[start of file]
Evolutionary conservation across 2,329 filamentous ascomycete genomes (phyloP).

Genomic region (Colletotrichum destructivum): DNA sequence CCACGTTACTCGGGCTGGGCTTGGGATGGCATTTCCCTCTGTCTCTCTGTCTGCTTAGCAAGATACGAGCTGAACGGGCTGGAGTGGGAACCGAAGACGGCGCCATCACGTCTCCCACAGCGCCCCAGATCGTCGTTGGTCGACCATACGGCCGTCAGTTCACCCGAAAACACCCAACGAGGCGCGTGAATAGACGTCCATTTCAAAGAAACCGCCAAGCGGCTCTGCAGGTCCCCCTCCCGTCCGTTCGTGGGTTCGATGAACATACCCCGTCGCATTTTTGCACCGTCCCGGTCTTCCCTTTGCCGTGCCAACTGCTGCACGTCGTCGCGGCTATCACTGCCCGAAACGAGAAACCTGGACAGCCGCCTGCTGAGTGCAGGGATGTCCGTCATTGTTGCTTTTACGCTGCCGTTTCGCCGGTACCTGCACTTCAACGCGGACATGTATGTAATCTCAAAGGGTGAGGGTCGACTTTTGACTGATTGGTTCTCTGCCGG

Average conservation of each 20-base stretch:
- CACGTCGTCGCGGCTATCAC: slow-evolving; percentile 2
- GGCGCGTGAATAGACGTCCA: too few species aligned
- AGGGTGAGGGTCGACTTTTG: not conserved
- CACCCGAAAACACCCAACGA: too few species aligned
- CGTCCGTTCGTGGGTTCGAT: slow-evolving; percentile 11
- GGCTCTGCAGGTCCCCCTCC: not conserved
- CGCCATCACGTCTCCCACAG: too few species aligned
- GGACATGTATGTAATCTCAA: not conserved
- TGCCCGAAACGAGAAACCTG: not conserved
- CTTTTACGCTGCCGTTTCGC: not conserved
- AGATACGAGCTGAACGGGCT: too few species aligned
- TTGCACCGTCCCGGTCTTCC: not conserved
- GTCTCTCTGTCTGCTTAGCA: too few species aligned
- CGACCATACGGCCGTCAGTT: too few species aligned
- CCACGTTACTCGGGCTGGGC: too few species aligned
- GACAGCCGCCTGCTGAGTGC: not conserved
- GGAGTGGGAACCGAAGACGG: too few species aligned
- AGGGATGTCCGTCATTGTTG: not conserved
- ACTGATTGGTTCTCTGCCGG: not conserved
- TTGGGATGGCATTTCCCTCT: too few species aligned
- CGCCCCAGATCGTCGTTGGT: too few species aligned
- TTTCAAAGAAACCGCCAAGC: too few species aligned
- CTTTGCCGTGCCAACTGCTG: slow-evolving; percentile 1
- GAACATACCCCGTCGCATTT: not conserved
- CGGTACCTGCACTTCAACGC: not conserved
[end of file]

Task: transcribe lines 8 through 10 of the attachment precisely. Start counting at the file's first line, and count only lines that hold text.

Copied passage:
- CGTCCGTTCGTGGGTTCGAT: slow-evolving; percentile 11
- GGCTCTGCAGGTCCCCCTCC: not conserved
- CGCCATCACGTCTCCCACAG: too few species aligned